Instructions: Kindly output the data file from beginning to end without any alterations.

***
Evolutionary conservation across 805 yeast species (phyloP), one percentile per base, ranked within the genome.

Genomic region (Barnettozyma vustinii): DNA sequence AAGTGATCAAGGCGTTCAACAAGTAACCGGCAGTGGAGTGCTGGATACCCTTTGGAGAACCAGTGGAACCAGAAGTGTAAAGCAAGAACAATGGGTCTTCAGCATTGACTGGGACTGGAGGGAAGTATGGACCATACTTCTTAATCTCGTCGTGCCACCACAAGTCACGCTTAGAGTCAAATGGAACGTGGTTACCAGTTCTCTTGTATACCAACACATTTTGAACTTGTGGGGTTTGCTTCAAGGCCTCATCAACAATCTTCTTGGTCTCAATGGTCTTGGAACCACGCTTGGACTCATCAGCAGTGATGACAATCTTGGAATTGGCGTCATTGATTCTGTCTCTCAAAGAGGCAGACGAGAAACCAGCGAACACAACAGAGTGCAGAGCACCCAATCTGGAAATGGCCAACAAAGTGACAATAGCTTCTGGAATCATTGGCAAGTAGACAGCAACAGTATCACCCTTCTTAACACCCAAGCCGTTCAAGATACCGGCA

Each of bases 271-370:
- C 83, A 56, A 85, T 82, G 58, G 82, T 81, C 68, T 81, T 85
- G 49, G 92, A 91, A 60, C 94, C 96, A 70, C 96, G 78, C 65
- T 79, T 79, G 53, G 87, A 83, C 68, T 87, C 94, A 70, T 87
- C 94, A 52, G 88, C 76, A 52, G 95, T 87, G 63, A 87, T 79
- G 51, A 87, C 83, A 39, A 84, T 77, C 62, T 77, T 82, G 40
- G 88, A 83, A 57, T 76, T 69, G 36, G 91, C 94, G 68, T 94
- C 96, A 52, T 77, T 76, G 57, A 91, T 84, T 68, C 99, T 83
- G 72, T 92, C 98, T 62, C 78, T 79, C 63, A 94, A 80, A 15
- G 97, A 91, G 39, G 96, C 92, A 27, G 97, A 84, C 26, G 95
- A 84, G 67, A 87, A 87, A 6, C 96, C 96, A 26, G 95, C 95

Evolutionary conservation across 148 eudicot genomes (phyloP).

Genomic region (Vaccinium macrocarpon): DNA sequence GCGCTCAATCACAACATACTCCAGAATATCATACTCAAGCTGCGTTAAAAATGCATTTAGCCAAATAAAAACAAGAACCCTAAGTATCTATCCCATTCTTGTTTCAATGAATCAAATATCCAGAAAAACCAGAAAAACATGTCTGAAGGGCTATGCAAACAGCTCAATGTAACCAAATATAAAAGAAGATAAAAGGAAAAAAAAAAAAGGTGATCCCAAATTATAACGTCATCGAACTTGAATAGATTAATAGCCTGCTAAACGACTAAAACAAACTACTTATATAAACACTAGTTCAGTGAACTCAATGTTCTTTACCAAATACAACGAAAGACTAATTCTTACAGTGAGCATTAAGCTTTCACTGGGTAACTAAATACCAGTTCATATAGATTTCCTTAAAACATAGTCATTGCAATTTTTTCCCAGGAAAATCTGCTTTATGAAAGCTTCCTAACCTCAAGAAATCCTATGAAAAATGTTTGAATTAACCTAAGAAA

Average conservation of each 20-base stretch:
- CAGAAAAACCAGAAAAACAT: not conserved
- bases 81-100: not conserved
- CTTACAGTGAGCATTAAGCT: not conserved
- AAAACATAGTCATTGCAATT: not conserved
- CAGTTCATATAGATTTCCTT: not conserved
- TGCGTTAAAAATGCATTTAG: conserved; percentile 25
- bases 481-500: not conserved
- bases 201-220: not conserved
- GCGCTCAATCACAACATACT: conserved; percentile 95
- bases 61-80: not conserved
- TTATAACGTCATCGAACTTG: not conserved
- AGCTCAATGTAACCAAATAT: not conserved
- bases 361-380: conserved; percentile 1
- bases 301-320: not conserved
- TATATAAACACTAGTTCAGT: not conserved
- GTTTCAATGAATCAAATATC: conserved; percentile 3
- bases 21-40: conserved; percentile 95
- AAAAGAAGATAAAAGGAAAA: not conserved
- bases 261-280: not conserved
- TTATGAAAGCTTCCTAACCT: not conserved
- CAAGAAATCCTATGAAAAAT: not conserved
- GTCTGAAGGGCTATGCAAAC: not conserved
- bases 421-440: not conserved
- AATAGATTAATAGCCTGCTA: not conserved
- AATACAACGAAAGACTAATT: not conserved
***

Evolutionary conservation across 805 yeast species (phyloP), one percentile per base, ranked within the genome.

Genomic region (Barnettozyma vustinii): DNA sequence AAGTGATCAAGGCGTTCAACAAGTAACCGGCAGTGGAGTGCTGGATACCCTTTGGAGAACCAGTGGAACCAGAAGTGTAAAGCAAGAACAATGGGTCTTCAGCATTGACTGGGACTGGAGGGAAGTATGGACCATACTTCTTAATCTCGTCGTGCCACCACAAGTCACGCTTAGAGTCAAATGGAACGTGGTTACCAGTTCTCTTGTATACCAACACATTTTGAACTTGTGGGGTTTGCTTCAAGGCCTCATCAACAATCTTCTTGGTCTCAATGGTCTTGGAACCACGCTTGGACTCATCAGCAGTGATGACAATCTTGGAATTGGCGTCATTGATTCTGTCTCTCAAAGAGGCAGACGAGAAACCAGCGAACACAACAGAGTGCAGAGCACCCAATCTGGAAATGGCCAACAAAGTGACAATAGCTTCTGGAATCATTGGCAAGTAGACAGCAACAGTATCACCCTTCTTAACACCCAAGCCGTTCAAGATACCGGCA

Each of bases 271-370:
- C 83, A 56, A 85, T 82, G 58, G 82, T 81, C 68, T 81, T 85
- G 49, G 92, A 91, A 60, C 94, C 96, A 70, C 96, G 78, C 65
- T 79, T 79, G 53, G 87, A 83, C 68, T 87, C 94, A 70, T 87
- C 94, A 52, G 88, C 76, A 52, G 95, T 87, G 63, A 87, T 79
- G 51, A 87, C 83, A 39, A 84, T 77, C 62, T 77, T 82, G 40
- G 88, A 83, A 57, T 76, T 69, G 36, G 91, C 94, G 68, T 94
- C 96, A 52, T 77, T 76, G 57, A 91, T 84, T 68, C 99, T 83
- G 72, T 92, C 98, T 62, C 78, T 79, C 63, A 94, A 80, A 15
- G 97, A 91, G 39, G 96, C 92, A 27, G 97, A 84, C 26, G 95
- A 84, G 67, A 87, A 87, A 6, C 96, C 96, A 26, G 95, C 95

Evolutionary conservation across 148 eudicot genomes (phyloP).

Genomic region (Vaccinium macrocarpon): DNA sequence GCGCTCAATCACAACATACTCCAGAATATCATACTCAAGCTGCGTTAAAAATGCATTTAGCCAAATAAAAACAAGAACCCTAAGTATCTATCCCATTCTTGTTTCAATGAATCAAATATCCAGAAAAACCAGAAAAACATGTCTGAAGGGCTATGCAAACAGCTCAATGTAACCAAATATAAAAGAAGATAAAAGGAAAAAAAAAAAAGGTGATCCCAAATTATAACGTCATCGAACTTGAATAGATTAATAGCCTGCTAAACGACTAAAACAAACTACTTATATAAACACTAGTTCAGTGAACTCAATGTTCTTTACCAAATACAACGAAAGACTAATTCTTACAGTGAGCATTAAGCTTTCACTGGGTAACTAAATACCAGTTCATATAGATTTCCTTAAAACATAGTCATTGCAATTTTTTCCCAGGAAAATCTGCTTTATGAAAGCTTCCTAACCTCAAGAAATCCTATGAAAAATGTTTGAATTAACCTAAGAAA

Average conservation of each 20-base stretch:
- CAGAAAAACCAGAAAAACAT: not conserved
- bases 81-100: not conserved
- CTTACAGTGAGCATTAAGCT: not conserved
- AAAACATAGTCATTGCAATT: not conserved
- CAGTTCATATAGATTTCCTT: not conserved
- TGCGTTAAAAATGCATTTAG: conserved; percentile 25
- bases 481-500: not conserved
- bases 201-220: not conserved
- GCGCTCAATCACAACATACT: conserved; percentile 95
- bases 61-80: not conserved
- TTATAACGTCATCGAACTTG: not conserved
- AGCTCAATGTAACCAAATAT: not conserved
- bases 361-380: conserved; percentile 1
- bases 301-320: not conserved
- TATATAAACACTAGTTCAGT: not conserved
- GTTTCAATGAATCAAATATC: conserved; percentile 3
- bases 21-40: conserved; percentile 95
- AAAAGAAGATAAAAGGAAAA: not conserved
- bases 261-280: not conserved
- TTATGAAAGCTTCCTAACCT: not conserved
- CAAGAAATCCTATGAAAAAT: not conserved
- GTCTGAAGGGCTATGCAAAC: not conserved
- bases 421-440: not conserved
- AATAGATTAATAGCCTGCTA: not conserved
- AATACAACGAAAGACTAATT: not conserved